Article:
Celery is a humble hero in the kitchen. Simply put out some dip and you have yourself a crudité platter. Trying to trick your tot into eating a vegetable? Just add a smear of peanut butter and a sprinkling of raisins for ants on a log (and the sweet taste of success). Cooking with the stuff adds depth of flavor to a whole host of dishes since this herbaceous and mildly peppery ingredient performs like a pro on the stovetop. For all these reasons and more (Bloody Marys, anyone?) a fresh head of celery should always have a home in your kitchen...at least until that sad moment when you reach into the fridge and pull out a soft and withered rib. Fortunately, your dinner plans need not be foiled by a limp vegetable because as long as you know how to store celery correctly, that trusty cooking companion will stay healthy for weeks.
How to Store Whole Celery
As soon as you bring home a head of celery, dispense with the plastic packaging before sending the vegetable into the fridge. Those plastic bags might seem convenient but they don’t let celery breathe, and that means those precious stalks end up being trapped with all the ethylene gasses that cause ripening (and rotting). Still, loss of moisture is the enemy when it comes to keeping celery crispy, so it does need some kind of cover and the swaddle of choice might surprise you. While we usually reserve aluminum foil for leftovers, it’s actually your best bet for preserving this particular type of produce. Wrap your uncut celery tightly in aluminum foil but leave a small opening so the ethylene gasses can escape while all the moisture sticks around; then store it in the crisper drawer of your fridge. The outcome of this clever storage hack? Fresh flavor and snappy stalks that will satisfy all your culinary cravings for two to four weeks.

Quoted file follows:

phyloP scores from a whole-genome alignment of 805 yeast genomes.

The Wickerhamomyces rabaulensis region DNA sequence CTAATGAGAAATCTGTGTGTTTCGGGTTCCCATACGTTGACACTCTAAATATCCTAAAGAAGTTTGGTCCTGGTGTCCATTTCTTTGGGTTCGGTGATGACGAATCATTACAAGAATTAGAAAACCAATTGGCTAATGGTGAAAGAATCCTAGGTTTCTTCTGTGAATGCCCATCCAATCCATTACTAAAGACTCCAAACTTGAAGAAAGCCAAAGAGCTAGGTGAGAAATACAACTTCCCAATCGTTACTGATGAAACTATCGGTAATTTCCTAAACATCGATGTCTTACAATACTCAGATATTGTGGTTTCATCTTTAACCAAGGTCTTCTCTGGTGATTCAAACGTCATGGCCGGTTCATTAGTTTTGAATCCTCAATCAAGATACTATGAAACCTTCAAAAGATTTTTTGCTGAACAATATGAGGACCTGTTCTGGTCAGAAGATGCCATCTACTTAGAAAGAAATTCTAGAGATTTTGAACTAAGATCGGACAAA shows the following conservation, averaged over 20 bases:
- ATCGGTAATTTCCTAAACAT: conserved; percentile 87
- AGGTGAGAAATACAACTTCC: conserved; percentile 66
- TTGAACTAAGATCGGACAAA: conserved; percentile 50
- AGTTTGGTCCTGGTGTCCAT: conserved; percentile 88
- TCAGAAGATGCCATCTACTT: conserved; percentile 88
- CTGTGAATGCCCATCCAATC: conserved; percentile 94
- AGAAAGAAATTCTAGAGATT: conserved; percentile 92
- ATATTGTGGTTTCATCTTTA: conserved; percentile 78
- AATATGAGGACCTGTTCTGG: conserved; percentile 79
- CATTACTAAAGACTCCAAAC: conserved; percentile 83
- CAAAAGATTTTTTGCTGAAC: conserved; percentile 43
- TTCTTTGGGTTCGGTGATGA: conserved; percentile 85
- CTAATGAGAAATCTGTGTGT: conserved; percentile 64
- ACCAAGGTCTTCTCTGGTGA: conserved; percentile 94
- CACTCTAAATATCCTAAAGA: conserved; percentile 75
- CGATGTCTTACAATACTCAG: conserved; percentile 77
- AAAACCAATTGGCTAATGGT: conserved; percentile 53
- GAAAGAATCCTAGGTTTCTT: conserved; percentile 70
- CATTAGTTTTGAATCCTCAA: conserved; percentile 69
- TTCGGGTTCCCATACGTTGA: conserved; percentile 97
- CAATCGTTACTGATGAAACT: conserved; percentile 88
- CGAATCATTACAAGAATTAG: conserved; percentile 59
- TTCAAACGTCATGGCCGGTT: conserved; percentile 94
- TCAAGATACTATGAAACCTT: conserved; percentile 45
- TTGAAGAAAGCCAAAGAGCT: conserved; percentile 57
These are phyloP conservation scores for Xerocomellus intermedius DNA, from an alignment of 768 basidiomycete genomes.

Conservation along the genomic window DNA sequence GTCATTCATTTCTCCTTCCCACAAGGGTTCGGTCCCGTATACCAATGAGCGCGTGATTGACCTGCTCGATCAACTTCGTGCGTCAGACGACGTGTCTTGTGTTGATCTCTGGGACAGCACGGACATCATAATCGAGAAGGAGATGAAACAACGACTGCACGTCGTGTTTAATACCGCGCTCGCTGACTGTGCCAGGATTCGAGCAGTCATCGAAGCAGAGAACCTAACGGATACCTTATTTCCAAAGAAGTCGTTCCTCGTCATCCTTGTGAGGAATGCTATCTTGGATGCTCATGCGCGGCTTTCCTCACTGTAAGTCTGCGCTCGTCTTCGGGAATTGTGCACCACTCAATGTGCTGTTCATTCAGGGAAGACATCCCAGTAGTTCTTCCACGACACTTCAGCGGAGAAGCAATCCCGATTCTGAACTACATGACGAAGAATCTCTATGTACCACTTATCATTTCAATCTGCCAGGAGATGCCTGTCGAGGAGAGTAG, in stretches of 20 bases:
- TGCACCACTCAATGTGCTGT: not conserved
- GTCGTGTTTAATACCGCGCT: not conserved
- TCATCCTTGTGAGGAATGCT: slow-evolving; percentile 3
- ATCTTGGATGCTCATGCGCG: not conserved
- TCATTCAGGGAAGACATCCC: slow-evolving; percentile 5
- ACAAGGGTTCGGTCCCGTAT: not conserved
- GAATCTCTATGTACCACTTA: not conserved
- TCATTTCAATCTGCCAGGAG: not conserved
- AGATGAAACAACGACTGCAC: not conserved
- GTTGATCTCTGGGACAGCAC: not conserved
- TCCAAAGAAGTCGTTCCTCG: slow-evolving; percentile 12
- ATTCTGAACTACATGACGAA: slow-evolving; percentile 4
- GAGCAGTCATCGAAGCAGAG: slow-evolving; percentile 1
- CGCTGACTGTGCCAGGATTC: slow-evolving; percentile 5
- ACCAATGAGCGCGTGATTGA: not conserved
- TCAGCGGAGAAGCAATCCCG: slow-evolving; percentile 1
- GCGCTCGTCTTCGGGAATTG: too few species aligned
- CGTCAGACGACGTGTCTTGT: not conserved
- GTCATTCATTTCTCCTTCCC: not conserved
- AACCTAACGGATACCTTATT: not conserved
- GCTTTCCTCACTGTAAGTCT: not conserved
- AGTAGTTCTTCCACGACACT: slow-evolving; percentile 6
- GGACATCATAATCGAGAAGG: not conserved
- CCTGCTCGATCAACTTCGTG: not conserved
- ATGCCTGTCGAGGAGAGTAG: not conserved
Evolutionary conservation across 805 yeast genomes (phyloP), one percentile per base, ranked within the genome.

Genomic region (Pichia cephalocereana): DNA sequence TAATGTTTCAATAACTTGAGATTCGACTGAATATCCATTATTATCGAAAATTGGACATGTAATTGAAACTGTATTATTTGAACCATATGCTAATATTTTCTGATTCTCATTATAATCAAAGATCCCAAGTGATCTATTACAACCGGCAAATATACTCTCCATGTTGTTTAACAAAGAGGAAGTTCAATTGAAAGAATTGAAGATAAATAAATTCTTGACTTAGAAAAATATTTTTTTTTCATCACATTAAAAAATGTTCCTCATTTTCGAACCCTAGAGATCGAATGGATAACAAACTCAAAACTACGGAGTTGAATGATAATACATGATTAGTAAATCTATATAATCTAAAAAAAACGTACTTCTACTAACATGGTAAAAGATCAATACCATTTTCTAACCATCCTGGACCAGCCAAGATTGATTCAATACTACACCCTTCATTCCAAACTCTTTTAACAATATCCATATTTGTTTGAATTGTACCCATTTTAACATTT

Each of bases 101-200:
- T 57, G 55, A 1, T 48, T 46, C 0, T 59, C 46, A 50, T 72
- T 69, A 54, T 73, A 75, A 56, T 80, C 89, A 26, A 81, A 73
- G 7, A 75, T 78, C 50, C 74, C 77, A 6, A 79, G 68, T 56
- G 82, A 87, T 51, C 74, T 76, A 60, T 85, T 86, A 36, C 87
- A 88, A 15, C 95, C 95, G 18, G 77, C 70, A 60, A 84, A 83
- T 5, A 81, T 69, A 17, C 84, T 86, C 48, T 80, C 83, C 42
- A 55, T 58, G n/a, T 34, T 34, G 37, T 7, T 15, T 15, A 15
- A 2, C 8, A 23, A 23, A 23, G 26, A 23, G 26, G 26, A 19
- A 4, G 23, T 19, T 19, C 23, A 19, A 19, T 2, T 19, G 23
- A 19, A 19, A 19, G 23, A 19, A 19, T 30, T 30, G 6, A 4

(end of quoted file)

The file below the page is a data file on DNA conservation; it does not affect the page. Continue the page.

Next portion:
How to Store Celery That’s Missing a Rib (or Three)
It doesn’t matter if you chopped a celery stick off the stalk for an afternoon snack or used it to make mirepoix magic—either way, you’re going to need to store that head of celery a bit differently than if it were still intact. Once a celery bunch has been breached, it needs a little extra help to ensure all that flavorful moisture stays put. The solution is simple: Once you remove a rib or two, just place the remainder of the celery stem into a plastic container filled with water and make sure the celery is submerged before you put an air-tight lid on it and place in the fridge. When stored in this way, this versatile ingredient will stay hydrated enough for future kitchen adventures.
How to Store Cut and Prepped Celery
Hosting a party and want to get a head start on prepping the snacks? Good thinking. Fortunately, you can clean and cut your celery ribs into sticks up to two days in advance of the event. In this case, no water is needed—the extra trimming involved in making that ranch dressing vehicle requires dry storage or your fresh veggies might be a flop. Once you’ve chopped your vegetables, toss that snack straight into an airtight Tupperware and keep it in the crisper drawer of the fridge until game day.